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New Phase of Manhattan Harbour Moves Forward, but Committee is Stunned by Lack of Green Space

After years of looking at a rendering of the ambitious Manhattan Harbour project that will reshape Dayton, Kentucky's riverfront, members of the planning and zoning committee expressed surprise this week that the green space in the rendering will not translate to actual green space for the community.

"I was thinking more like Bellevue Beach Park with grass right down to the river," said committee member Lynn Adam on Tuesday night. "This is not what is going to happen down there."

The committee met Tuesday before a special meeting of the city council to approve zoning issues for Phase A the Lookout and the Commons portion of the large development.

"The presentation of all this parkland down there isn't real, it's isn't real," Adam said. "It's not green. That drawing doesn't tell the truth at all. It's riprap. It's not walkable, it's not green, it's not a park."

"Let's not kid each other about what's going on down there. It's not that drawing."

"It's referred to as open space, not green space," said Joe Kramer of Cardinal Engineering who spoke on behalf of developer DCI. "It's not that we're here to mislead you."

Kramer explained that the condition and nature of the riverbank at Dayton would not allow for green space all the way to the water. 

"We had to prove the stability (to the Army Corps of Engineers)," Kramer said. "Allowing it to be free-draining was the way to do that."

"There will be a couple areas where (the landscape architect) can put a park but at the end of the day we're stuck with the river."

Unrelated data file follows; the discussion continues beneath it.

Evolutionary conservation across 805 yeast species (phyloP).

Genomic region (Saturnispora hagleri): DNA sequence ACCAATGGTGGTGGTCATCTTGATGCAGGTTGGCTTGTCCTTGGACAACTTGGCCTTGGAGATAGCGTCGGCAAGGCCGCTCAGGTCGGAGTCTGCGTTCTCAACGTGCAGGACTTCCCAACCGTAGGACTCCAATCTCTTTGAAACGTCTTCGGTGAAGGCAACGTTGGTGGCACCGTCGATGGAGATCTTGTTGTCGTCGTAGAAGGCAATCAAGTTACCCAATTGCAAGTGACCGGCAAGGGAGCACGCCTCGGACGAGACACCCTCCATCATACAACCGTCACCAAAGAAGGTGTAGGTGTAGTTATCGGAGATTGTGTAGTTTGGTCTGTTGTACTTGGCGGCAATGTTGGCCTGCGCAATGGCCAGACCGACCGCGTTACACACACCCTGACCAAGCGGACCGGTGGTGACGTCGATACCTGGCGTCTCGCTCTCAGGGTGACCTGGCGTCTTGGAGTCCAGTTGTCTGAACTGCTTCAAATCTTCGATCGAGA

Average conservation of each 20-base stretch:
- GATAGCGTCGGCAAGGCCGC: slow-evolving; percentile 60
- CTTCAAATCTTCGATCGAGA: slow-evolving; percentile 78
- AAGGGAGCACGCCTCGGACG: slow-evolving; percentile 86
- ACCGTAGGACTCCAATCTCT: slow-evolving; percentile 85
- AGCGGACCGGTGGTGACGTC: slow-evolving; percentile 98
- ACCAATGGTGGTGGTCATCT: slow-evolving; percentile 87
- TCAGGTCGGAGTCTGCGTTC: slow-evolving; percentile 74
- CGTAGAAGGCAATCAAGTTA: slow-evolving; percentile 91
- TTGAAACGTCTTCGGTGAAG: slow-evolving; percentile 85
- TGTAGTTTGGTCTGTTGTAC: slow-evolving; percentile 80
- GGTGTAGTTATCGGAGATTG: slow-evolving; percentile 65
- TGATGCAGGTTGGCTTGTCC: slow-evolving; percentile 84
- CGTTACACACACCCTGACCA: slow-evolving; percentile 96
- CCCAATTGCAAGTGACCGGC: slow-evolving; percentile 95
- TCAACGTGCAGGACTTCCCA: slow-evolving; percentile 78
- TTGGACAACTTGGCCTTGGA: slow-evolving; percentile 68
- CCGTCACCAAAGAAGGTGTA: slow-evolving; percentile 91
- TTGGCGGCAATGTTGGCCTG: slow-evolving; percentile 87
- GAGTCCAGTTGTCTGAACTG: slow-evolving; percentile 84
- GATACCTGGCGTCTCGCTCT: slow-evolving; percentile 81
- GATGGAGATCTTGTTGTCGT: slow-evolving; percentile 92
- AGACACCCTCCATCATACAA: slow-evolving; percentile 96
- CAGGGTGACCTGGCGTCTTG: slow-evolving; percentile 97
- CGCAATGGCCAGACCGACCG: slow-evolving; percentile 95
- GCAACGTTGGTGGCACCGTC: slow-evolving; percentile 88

When Lynn Adam suggested that Kramer go back to the Corps of Engineers to explore other options, Kramer warned that the delay would be too much for the development.
 
"Another option is a retaining wall for the eight-thousand feet of the river but you throw the whole development out," Kramer said. 
 
Mayor Kenneth Rankle also urged the committee to accept the plans. "We started this project with one river walk on top of the floodwall so we still have that walk on top of the floodwall which gives you a great view and green space," the mayor said. A second multi-purpose path will be installed closer to the river but will not be surrounded by as much green space as some believed after seeing the renderings.
 
"The part they're talking about is actually below the multi-purpose trail. It's used to clean out gravel receptacles down there. It's a walking path but it's not going to be the most pleasing walking path because people will use the ones up on top more than anything else. You're gonna have the riprap below. Every recommendation the Corps of Engineers has made to us, they're not going to change."
 
City Administrator Dennis Redmond also urged approval.
 
"What I think you need to do is approve it with reservation and the reservation is, I think there ought to be some more better access to the actual river and that's the thing that the development is going to have to do," Redmond said. "As this goes on, I think they will be able to do that but if you deny this tonight and you have a right, you may be talking about nine to ten months before it comes back to you. What happens in nine or ten months? Well, I can tell you what won't happen. There are eight lots sold. Finished. Money transferred into the bank. Not almost sold. Sold."
 
Redmond said that the approval should be made so that the already-sold lots can be developed and asked that the developer be brought back to the table to explore its green space options later.
 
The planning and zoning committee unanimously approved the decision with reservations.
 
"I've sat on this board over thirty years and we've been talking about below the river for over twenty," said Chairman Monty Rogers. "This is the closest we've ever been. Usually they come in with their great big plans and you never see them again. This time we got a chance to maybe get it started."
 
Another change initiated by Tuesday's meeting was the changing of Fifth Avenue from a one-way street to two-way for one block where it intersects with O'Fallon. A traffic study recommended that the road be looped to come out one way to 4th Avenue. Only that one block of Fifth would eb changed.
 
Story & photo by Michael Monks, editor & publisher of The River City News